OSCE: Ensuring freedom of religion or belief and tolerance and non-discrimination for all is vital to security, say participants at OSCE meeting in Vienna
OSCE (22.06.2017) – http://bit.ly/2tffwOP – Freedom of religion or belief, and tolerance and non-discrimination are essential to ensuring peace and security in the OSCE region, participants said today at the opening of a two-day OSCE Supplementary Human Dimension Meeting in Vienna.
The Meeting, organized by the OSCE’s 2017 Austrian Chairmanship and the OSCE Office for Democratic Institutions and Human Rights (ODIHR), brought together representatives of governments and of civil society organizations working on issues related to the freedom of religion or belief from the Organization’s 57 participating States.
Michael Georg Link, Director of ODIHR, highlighted to Meeting participants current challenges to efforts to build flourishing, open, tolerant and inclusive societies, telling the meeting that hostile social forces, which are intolerant of and foster dangerous environments for particular religious or belief communities, endanger social peace and cohesion. Also, the practice in some OSCE participating States of limiting the free exercise of the universal human right to freedom of religion or belief to a list of religious and belief communities pre-defined and approved by the state is also of particular concern.
Director Link said: “Some participating States have gone so far as to insist that the exercise of freedom of religion or belief requires specific permission from the state, an understanding that goes against the conception of freedom of religion or belief as an inalienable right belonging to everyone, including non-believers, without distinction.”
Ambassador Clemens Koja, Chairperson of the OSCE Permanent Council and Permanent Representative of Austria to the OSCE, said that these challenges can only be addressed through a co-operative approach.
“The right to freedom of religion or belief provides an indispensable contribution toward promoting sustainable stability and security in our societies,” Ambassador Koja said. “Co-operation and dialogue is essential. Dialogue can foster respect, co-operation and lead to the much needed common understanding of these rights and freedoms, in order to strengthen our democracies and the rule of law.”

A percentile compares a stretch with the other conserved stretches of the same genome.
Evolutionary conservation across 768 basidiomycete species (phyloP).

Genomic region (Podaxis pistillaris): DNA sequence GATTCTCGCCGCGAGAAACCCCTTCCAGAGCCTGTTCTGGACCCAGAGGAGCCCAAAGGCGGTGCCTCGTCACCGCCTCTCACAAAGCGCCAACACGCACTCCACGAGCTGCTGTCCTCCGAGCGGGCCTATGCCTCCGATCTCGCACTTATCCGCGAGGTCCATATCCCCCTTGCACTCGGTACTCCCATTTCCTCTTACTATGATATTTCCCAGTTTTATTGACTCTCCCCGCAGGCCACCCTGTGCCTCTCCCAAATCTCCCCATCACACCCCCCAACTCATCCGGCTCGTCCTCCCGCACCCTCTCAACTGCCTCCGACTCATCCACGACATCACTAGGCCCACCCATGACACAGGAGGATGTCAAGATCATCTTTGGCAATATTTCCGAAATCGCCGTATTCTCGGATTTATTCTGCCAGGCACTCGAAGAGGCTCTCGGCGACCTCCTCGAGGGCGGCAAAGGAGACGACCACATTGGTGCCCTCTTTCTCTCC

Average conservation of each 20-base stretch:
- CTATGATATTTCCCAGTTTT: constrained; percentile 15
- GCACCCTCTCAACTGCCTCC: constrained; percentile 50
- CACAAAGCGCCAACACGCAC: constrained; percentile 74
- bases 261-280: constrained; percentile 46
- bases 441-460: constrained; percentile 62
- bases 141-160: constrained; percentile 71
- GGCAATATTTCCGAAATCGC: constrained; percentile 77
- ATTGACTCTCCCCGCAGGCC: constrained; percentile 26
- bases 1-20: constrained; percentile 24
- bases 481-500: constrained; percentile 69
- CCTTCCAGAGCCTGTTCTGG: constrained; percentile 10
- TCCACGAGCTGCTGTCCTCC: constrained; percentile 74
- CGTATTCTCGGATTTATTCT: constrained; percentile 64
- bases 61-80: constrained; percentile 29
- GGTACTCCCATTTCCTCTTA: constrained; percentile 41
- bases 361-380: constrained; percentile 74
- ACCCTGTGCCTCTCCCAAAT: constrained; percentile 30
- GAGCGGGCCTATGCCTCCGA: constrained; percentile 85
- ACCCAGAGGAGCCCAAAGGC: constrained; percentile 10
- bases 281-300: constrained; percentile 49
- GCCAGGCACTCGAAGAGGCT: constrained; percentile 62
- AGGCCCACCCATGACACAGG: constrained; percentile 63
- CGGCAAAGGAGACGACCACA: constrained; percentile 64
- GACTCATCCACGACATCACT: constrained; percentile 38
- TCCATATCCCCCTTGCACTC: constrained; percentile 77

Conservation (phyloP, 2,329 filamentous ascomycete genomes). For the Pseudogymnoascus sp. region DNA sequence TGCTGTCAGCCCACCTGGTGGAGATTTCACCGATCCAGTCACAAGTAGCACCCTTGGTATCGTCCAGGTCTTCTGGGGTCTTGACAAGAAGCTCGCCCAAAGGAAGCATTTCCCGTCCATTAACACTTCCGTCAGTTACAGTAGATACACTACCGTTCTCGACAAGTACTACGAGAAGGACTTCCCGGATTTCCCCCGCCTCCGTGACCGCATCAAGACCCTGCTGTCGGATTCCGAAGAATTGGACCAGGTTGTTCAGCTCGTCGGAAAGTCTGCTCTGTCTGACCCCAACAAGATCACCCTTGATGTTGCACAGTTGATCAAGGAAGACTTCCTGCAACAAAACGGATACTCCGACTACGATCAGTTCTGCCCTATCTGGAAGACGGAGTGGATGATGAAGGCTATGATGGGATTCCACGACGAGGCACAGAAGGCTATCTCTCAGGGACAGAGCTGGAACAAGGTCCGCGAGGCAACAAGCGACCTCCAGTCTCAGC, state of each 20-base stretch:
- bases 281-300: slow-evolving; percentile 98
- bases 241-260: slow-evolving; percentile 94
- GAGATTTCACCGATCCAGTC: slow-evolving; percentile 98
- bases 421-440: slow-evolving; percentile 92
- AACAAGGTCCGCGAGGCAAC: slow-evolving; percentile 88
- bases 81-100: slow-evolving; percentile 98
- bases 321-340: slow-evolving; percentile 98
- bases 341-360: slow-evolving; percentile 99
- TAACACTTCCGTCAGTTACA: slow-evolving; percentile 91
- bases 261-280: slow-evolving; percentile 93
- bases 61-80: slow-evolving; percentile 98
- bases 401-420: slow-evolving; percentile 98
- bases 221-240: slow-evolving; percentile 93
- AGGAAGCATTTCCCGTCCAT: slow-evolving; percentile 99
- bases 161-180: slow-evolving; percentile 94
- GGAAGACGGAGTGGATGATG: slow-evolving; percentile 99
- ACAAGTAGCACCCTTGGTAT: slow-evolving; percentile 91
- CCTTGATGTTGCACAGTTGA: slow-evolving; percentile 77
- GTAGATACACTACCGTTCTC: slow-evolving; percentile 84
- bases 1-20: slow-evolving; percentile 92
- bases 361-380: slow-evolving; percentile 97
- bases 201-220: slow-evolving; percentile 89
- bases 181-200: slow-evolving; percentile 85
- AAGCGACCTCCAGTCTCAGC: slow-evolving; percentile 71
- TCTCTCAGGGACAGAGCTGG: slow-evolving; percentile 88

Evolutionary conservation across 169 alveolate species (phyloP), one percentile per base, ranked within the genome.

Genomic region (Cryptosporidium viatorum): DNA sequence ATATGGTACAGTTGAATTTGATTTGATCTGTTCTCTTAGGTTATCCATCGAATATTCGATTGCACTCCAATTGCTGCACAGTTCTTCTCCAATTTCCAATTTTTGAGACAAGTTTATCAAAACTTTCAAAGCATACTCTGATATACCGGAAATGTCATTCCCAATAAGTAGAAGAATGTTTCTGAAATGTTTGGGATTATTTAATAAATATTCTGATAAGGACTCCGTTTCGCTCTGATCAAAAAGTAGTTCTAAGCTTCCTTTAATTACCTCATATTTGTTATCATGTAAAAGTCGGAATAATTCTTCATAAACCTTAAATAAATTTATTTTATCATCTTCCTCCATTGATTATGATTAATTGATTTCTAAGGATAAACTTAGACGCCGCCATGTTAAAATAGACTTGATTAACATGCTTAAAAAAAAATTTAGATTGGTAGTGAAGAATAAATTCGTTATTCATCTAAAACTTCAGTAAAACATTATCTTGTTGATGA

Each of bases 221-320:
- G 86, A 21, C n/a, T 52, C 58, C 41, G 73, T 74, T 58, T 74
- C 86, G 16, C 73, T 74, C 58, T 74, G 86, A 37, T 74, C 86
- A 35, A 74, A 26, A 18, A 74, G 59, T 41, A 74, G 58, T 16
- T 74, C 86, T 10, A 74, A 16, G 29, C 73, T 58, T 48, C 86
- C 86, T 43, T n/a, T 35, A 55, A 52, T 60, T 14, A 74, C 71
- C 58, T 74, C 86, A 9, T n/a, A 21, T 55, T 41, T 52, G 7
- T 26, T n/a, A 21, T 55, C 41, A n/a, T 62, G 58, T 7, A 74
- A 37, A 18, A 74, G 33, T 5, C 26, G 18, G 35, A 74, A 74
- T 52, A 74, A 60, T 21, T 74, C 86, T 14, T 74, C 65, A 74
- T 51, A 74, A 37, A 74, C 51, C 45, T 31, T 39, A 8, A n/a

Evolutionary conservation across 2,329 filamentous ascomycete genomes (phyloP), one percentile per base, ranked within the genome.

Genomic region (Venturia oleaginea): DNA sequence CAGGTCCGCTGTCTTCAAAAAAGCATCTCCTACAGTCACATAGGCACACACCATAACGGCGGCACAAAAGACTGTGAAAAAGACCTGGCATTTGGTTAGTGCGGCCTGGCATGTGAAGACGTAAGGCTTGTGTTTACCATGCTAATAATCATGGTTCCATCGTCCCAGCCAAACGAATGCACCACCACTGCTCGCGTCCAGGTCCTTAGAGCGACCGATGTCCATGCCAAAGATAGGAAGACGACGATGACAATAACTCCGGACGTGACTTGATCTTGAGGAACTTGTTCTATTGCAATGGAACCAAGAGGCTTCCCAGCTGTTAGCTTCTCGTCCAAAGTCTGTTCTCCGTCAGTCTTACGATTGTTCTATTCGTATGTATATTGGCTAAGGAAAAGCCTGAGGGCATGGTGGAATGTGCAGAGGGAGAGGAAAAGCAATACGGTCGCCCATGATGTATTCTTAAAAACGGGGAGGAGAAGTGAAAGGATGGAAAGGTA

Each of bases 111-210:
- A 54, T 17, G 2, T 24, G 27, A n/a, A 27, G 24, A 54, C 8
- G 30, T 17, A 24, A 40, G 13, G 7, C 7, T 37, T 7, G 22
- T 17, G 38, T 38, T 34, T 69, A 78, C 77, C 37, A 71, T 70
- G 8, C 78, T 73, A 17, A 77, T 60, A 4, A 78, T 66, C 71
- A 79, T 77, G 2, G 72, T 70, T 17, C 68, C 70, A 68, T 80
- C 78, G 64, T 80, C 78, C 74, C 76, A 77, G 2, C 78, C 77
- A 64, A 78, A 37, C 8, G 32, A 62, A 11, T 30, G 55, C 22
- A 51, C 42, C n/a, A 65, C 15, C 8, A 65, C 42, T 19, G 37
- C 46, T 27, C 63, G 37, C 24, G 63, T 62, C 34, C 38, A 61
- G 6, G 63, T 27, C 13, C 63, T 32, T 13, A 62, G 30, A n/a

Keynote speaker Marco Ventura, Professor of law and religion at the University of Siena in Italy and a member of the OSCE/ODIHR Panel of Experts on Freedom of Religion or Belief, stressed that freedom of religion or belief is under threat in the OSCE region and that international co-operation can strengthen it as a force for security.
“Freedom of religion or belief in the OSCE region suffers from being an ‘empty’ right, a right not taken seriously, or from being a ‘threatening’ right, a right to be afraid of. Both misunderstandings about freedom of religion or belief are based on a static view of society, and are in turn conducive to a static vision hindering human rights and fueling discrimination and intolerance,” said Ventura.
The Supplementary Human Dimension Meeting, “Freedom of Religion or Belief: Issues, Opportunities, and the Specific Challenges of Combating Anti-Semitism and Intolerance and Discrimination against Christians, Muslims and Members of Other Religions,” will assess the progress made in the implementation of relevant OSCE commitments, and explore the opportunities and challenges that exist to further strengthen the right to freedom of religion or belief for all within the OSCE area.
Participants representing governments, civil society and international organizations and religious or belief communities, will share their experiences of creating peaceful and secure societies grounded in respect for everyone’s freedom of religion or belief. The Meeting will also explore the role of interfaith and interreligious dialogue and co-operation in creating the conditions for lasting security.
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